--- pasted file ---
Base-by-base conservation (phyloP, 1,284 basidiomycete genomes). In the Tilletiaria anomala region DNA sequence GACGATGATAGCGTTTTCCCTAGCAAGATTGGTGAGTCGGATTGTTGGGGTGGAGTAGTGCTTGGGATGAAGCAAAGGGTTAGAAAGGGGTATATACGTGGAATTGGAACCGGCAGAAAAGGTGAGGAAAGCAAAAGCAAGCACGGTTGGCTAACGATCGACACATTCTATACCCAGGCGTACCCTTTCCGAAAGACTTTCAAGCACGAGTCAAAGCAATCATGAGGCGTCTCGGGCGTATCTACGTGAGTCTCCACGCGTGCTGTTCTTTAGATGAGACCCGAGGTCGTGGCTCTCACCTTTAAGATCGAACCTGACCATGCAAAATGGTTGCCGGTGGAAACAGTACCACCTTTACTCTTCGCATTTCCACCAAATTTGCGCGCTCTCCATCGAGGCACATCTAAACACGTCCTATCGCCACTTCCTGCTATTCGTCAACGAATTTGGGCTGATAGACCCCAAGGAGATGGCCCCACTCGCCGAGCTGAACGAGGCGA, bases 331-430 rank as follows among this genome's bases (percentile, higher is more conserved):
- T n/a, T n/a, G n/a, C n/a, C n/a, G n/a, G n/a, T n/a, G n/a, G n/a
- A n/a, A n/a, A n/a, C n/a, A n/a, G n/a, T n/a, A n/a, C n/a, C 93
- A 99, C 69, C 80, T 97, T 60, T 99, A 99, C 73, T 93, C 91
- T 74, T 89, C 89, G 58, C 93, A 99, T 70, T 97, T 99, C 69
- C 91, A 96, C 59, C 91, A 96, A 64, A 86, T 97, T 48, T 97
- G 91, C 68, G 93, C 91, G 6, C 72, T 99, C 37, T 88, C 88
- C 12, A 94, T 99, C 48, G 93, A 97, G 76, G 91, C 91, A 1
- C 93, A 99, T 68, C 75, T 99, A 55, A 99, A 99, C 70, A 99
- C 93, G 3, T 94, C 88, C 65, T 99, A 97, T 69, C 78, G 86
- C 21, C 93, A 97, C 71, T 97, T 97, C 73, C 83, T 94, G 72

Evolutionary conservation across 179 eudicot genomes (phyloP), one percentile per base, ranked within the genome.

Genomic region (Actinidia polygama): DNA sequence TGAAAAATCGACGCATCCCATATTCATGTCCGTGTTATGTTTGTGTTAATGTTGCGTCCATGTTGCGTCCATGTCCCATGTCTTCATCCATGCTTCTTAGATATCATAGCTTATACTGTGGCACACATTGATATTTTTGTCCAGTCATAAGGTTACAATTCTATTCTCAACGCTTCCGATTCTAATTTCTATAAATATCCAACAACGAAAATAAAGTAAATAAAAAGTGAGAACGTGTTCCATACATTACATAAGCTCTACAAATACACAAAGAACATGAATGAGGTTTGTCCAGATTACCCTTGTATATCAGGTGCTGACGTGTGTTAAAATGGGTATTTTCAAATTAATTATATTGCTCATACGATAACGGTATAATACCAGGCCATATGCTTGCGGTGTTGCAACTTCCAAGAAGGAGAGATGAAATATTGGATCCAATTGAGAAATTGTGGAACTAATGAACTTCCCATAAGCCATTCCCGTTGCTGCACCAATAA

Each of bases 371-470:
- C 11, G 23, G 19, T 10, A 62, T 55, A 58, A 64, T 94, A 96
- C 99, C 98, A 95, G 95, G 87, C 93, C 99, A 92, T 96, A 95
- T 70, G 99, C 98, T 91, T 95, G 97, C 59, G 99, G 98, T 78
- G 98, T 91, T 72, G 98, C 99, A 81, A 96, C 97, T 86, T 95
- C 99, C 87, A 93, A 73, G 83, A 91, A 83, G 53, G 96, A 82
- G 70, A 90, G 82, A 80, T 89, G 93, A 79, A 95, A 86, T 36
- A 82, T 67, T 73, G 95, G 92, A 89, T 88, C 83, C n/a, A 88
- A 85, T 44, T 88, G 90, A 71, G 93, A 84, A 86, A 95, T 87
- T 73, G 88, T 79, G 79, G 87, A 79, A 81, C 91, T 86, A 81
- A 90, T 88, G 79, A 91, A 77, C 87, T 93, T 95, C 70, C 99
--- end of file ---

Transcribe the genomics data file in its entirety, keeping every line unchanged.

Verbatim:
Base-by-base conservation (phyloP, 1,284 basidiomycete genomes). In the Tilletiaria anomala region DNA sequence GACGATGATAGCGTTTTCCCTAGCAAGATTGGTGAGTCGGATTGTTGGGGTGGAGTAGTGCTTGGGATGAAGCAAAGGGTTAGAAAGGGGTATATACGTGGAATTGGAACCGGCAGAAAAGGTGAGGAAAGCAAAAGCAAGCACGGTTGGCTAACGATCGACACATTCTATACCCAGGCGTACCCTTTCCGAAAGACTTTCAAGCACGAGTCAAAGCAATCATGAGGCGTCTCGGGCGTATCTACGTGAGTCTCCACGCGTGCTGTTCTTTAGATGAGACCCGAGGTCGTGGCTCTCACCTTTAAGATCGAACCTGACCATGCAAAATGGTTGCCGGTGGAAACAGTACCACCTTTACTCTTCGCATTTCCACCAAATTTGCGCGCTCTCCATCGAGGCACATCTAAACACGTCCTATCGCCACTTCCTGCTATTCGTCAACGAATTTGGGCTGATAGACCCCAAGGAGATGGCCCCACTCGCCGAGCTGAACGAGGCGA, bases 331-430 rank as follows among this genome's bases (percentile, higher is more conserved):
- T n/a, T n/a, G n/a, C n/a, C n/a, G n/a, G n/a, T n/a, G n/a, G n/a
- A n/a, A n/a, A n/a, C n/a, A n/a, G n/a, T n/a, A n/a, C n/a, C 93
- A 99, C 69, C 80, T 97, T 60, T 99, A 99, C 73, T 93, C 91
- T 74, T 89, C 89, G 58, C 93, A 99, T 70, T 97, T 99, C 69
- C 91, A 96, C 59, C 91, A 96, A 64, A 86, T 97, T 48, T 97
- G 91, C 68, G 93, C 91, G 6, C 72, T 99, C 37, T 88, C 88
- C 12, A 94, T 99, C 48, G 93, A 97, G 76, G 91, C 91, A 1
- C 93, A 99, T 68, C 75, T 99, A 55, A 99, A 99, C 70, A 99
- C 93, G 3, T 94, C 88, C 65, T 99, A 97, T 69, C 78, G 86
- C 21, C 93, A 97, C 71, T 97, T 97, C 73, C 83, T 94, G 72

Evolutionary conservation across 179 eudicot genomes (phyloP), one percentile per base, ranked within the genome.

Genomic region (Actinidia polygama): DNA sequence TGAAAAATCGACGCATCCCATATTCATGTCCGTGTTATGTTTGTGTTAATGTTGCGTCCATGTTGCGTCCATGTCCCATGTCTTCATCCATGCTTCTTAGATATCATAGCTTATACTGTGGCACACATTGATATTTTTGTCCAGTCATAAGGTTACAATTCTATTCTCAACGCTTCCGATTCTAATTTCTATAAATATCCAACAACGAAAATAAAGTAAATAAAAAGTGAGAACGTGTTCCATACATTACATAAGCTCTACAAATACACAAAGAACATGAATGAGGTTTGTCCAGATTACCCTTGTATATCAGGTGCTGACGTGTGTTAAAATGGGTATTTTCAAATTAATTATATTGCTCATACGATAACGGTATAATACCAGGCCATATGCTTGCGGTGTTGCAACTTCCAAGAAGGAGAGATGAAATATTGGATCCAATTGAGAAATTGTGGAACTAATGAACTTCCCATAAGCCATTCCCGTTGCTGCACCAATAA

Each of bases 371-470:
- C 11, G 23, G 19, T 10, A 62, T 55, A 58, A 64, T 94, A 96
- C 99, C 98, A 95, G 95, G 87, C 93, C 99, A 92, T 96, A 95
- T 70, G 99, C 98, T 91, T 95, G 97, C 59, G 99, G 98, T 78
- G 98, T 91, T 72, G 98, C 99, A 81, A 96, C 97, T 86, T 95
- C 99, C 87, A 93, A 73, G 83, A 91, A 83, G 53, G 96, A 82
- G 70, A 90, G 82, A 80, T 89, G 93, A 79, A 95, A 86, T 36
- A 82, T 67, T 73, G 95, G 92, A 89, T 88, C 83, C n/a, A 88
- A 85, T 44, T 88, G 90, A 71, G 93, A 84, A 86, A 95, T 87
- T 73, G 88, T 79, G 79, G 87, A 79, A 81, C 91, T 86, A 81
- A 90, T 88, G 79, A 91, A 77, C 87, T 93, T 95, C 70, C 99